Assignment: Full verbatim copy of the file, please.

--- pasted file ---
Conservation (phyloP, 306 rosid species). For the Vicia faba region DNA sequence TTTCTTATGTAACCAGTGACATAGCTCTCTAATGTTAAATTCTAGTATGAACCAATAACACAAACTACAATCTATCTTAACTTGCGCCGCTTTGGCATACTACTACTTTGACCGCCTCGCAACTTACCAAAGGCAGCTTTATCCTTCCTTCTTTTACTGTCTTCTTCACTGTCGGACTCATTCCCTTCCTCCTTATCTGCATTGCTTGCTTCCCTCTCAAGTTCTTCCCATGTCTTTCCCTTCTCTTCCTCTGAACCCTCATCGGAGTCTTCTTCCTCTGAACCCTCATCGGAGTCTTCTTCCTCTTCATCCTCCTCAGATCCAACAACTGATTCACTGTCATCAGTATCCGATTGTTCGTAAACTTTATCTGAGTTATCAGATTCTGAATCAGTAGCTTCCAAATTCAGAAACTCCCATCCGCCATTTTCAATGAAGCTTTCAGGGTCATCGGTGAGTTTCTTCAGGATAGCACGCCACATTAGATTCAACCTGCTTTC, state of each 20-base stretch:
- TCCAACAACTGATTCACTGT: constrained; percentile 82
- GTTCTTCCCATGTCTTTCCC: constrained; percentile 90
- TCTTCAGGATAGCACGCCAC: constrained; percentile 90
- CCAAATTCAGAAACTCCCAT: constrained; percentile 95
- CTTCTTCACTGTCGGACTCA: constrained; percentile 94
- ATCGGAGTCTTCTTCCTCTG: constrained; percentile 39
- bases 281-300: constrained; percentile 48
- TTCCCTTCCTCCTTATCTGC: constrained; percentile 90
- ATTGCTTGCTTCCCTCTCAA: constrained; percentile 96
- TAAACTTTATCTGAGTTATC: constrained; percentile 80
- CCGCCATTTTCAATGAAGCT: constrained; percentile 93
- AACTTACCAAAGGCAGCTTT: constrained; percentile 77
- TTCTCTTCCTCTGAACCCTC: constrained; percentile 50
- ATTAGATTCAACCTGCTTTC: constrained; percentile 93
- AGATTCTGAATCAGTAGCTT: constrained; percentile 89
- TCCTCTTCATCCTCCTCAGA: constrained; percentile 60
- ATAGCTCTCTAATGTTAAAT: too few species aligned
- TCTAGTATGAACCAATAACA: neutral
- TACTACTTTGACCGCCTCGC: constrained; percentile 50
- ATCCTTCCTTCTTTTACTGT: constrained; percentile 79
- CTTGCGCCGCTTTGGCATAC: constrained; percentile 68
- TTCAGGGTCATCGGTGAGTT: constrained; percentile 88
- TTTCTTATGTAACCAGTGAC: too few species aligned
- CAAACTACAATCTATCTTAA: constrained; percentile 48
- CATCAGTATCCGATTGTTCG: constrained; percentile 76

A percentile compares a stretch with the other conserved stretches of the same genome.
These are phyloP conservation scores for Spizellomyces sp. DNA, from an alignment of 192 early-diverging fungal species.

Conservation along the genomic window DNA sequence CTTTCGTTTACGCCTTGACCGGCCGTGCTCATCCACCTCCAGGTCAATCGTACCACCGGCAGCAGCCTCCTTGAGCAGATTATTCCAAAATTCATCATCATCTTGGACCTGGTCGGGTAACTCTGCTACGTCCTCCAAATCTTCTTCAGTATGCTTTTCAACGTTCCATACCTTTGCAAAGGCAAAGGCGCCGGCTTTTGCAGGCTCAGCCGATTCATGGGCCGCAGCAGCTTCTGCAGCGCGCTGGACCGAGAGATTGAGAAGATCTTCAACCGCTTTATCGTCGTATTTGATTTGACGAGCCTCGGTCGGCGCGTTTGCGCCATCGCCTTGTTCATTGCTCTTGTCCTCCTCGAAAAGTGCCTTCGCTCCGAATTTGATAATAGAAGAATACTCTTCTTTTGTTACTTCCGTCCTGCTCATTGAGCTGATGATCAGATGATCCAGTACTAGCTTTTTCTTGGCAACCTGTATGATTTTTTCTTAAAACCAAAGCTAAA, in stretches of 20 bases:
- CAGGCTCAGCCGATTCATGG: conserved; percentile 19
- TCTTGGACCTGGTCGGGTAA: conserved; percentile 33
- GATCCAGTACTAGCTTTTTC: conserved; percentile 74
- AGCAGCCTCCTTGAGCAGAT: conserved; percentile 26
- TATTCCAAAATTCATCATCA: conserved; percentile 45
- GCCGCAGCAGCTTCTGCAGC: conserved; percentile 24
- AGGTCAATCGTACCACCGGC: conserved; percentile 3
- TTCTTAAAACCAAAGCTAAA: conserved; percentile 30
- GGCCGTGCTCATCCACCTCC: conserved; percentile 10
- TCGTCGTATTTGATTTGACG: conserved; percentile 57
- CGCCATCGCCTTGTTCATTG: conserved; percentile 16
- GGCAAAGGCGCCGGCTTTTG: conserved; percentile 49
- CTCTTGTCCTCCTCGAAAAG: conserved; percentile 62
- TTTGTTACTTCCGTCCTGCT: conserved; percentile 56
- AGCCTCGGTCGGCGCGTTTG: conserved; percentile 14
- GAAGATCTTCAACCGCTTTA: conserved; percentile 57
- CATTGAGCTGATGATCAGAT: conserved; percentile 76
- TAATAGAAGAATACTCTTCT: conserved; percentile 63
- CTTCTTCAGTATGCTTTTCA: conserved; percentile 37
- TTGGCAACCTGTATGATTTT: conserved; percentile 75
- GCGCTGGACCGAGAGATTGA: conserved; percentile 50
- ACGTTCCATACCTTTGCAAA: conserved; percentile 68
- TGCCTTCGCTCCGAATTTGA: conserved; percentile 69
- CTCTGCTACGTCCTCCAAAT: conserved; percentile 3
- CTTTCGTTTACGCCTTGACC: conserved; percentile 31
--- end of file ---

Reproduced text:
Conservation (phyloP, 306 rosid species). For the Vicia faba region DNA sequence TTTCTTATGTAACCAGTGACATAGCTCTCTAATGTTAAATTCTAGTATGAACCAATAACACAAACTACAATCTATCTTAACTTGCGCCGCTTTGGCATACTACTACTTTGACCGCCTCGCAACTTACCAAAGGCAGCTTTATCCTTCCTTCTTTTACTGTCTTCTTCACTGTCGGACTCATTCCCTTCCTCCTTATCTGCATTGCTTGCTTCCCTCTCAAGTTCTTCCCATGTCTTTCCCTTCTCTTCCTCTGAACCCTCATCGGAGTCTTCTTCCTCTGAACCCTCATCGGAGTCTTCTTCCTCTTCATCCTCCTCAGATCCAACAACTGATTCACTGTCATCAGTATCCGATTGTTCGTAAACTTTATCTGAGTTATCAGATTCTGAATCAGTAGCTTCCAAATTCAGAAACTCCCATCCGCCATTTTCAATGAAGCTTTCAGGGTCATCGGTGAGTTTCTTCAGGATAGCACGCCACATTAGATTCAACCTGCTTTC, state of each 20-base stretch:
- TCCAACAACTGATTCACTGT: constrained; percentile 82
- GTTCTTCCCATGTCTTTCCC: constrained; percentile 90
- TCTTCAGGATAGCACGCCAC: constrained; percentile 90
- CCAAATTCAGAAACTCCCAT: constrained; percentile 95
- CTTCTTCACTGTCGGACTCA: constrained; percentile 94
- ATCGGAGTCTTCTTCCTCTG: constrained; percentile 39
- bases 281-300: constrained; percentile 48
- TTCCCTTCCTCCTTATCTGC: constrained; percentile 90
- ATTGCTTGCTTCCCTCTCAA: constrained; percentile 96
- TAAACTTTATCTGAGTTATC: constrained; percentile 80
- CCGCCATTTTCAATGAAGCT: constrained; percentile 93
- AACTTACCAAAGGCAGCTTT: constrained; percentile 77
- TTCTCTTCCTCTGAACCCTC: constrained; percentile 50
- ATTAGATTCAACCTGCTTTC: constrained; percentile 93
- AGATTCTGAATCAGTAGCTT: constrained; percentile 89
- TCCTCTTCATCCTCCTCAGA: constrained; percentile 60
- ATAGCTCTCTAATGTTAAAT: too few species aligned
- TCTAGTATGAACCAATAACA: neutral
- TACTACTTTGACCGCCTCGC: constrained; percentile 50
- ATCCTTCCTTCTTTTACTGT: constrained; percentile 79
- CTTGCGCCGCTTTGGCATAC: constrained; percentile 68
- TTCAGGGTCATCGGTGAGTT: constrained; percentile 88
- TTTCTTATGTAACCAGTGAC: too few species aligned
- CAAACTACAATCTATCTTAA: constrained; percentile 48
- CATCAGTATCCGATTGTTCG: constrained; percentile 76

A percentile compares a stretch with the other conserved stretches of the same genome.
These are phyloP conservation scores for Spizellomyces sp. DNA, from an alignment of 192 early-diverging fungal species.

Conservation along the genomic window DNA sequence CTTTCGTTTACGCCTTGACCGGCCGTGCTCATCCACCTCCAGGTCAATCGTACCACCGGCAGCAGCCTCCTTGAGCAGATTATTCCAAAATTCATCATCATCTTGGACCTGGTCGGGTAACTCTGCTACGTCCTCCAAATCTTCTTCAGTATGCTTTTCAACGTTCCATACCTTTGCAAAGGCAAAGGCGCCGGCTTTTGCAGGCTCAGCCGATTCATGGGCCGCAGCAGCTTCTGCAGCGCGCTGGACCGAGAGATTGAGAAGATCTTCAACCGCTTTATCGTCGTATTTGATTTGACGAGCCTCGGTCGGCGCGTTTGCGCCATCGCCTTGTTCATTGCTCTTGTCCTCCTCGAAAAGTGCCTTCGCTCCGAATTTGATAATAGAAGAATACTCTTCTTTTGTTACTTCCGTCCTGCTCATTGAGCTGATGATCAGATGATCCAGTACTAGCTTTTTCTTGGCAACCTGTATGATTTTTTCTTAAAACCAAAGCTAAA, in stretches of 20 bases:
- CAGGCTCAGCCGATTCATGG: conserved; percentile 19
- TCTTGGACCTGGTCGGGTAA: conserved; percentile 33
- GATCCAGTACTAGCTTTTTC: conserved; percentile 74
- AGCAGCCTCCTTGAGCAGAT: conserved; percentile 26
- TATTCCAAAATTCATCATCA: conserved; percentile 45
- GCCGCAGCAGCTTCTGCAGC: conserved; percentile 24
- AGGTCAATCGTACCACCGGC: conserved; percentile 3
- TTCTTAAAACCAAAGCTAAA: conserved; percentile 30
- GGCCGTGCTCATCCACCTCC: conserved; percentile 10
- TCGTCGTATTTGATTTGACG: conserved; percentile 57
- CGCCATCGCCTTGTTCATTG: conserved; percentile 16
- GGCAAAGGCGCCGGCTTTTG: conserved; percentile 49
- CTCTTGTCCTCCTCGAAAAG: conserved; percentile 62
- TTTGTTACTTCCGTCCTGCT: conserved; percentile 56
- AGCCTCGGTCGGCGCGTTTG: conserved; percentile 14
- GAAGATCTTCAACCGCTTTA: conserved; percentile 57
- CATTGAGCTGATGATCAGAT: conserved; percentile 76
- TAATAGAAGAATACTCTTCT: conserved; percentile 63
- CTTCTTCAGTATGCTTTTCA: conserved; percentile 37
- TTGGCAACCTGTATGATTTT: conserved; percentile 75
- GCGCTGGACCGAGAGATTGA: conserved; percentile 50
- ACGTTCCATACCTTTGCAAA: conserved; percentile 68
- TGCCTTCGCTCCGAATTTGA: conserved; percentile 69
- CTCTGCTACGTCCTCCAAAT: conserved; percentile 3
- CTTTCGTTTACGCCTTGACC: conserved; percentile 31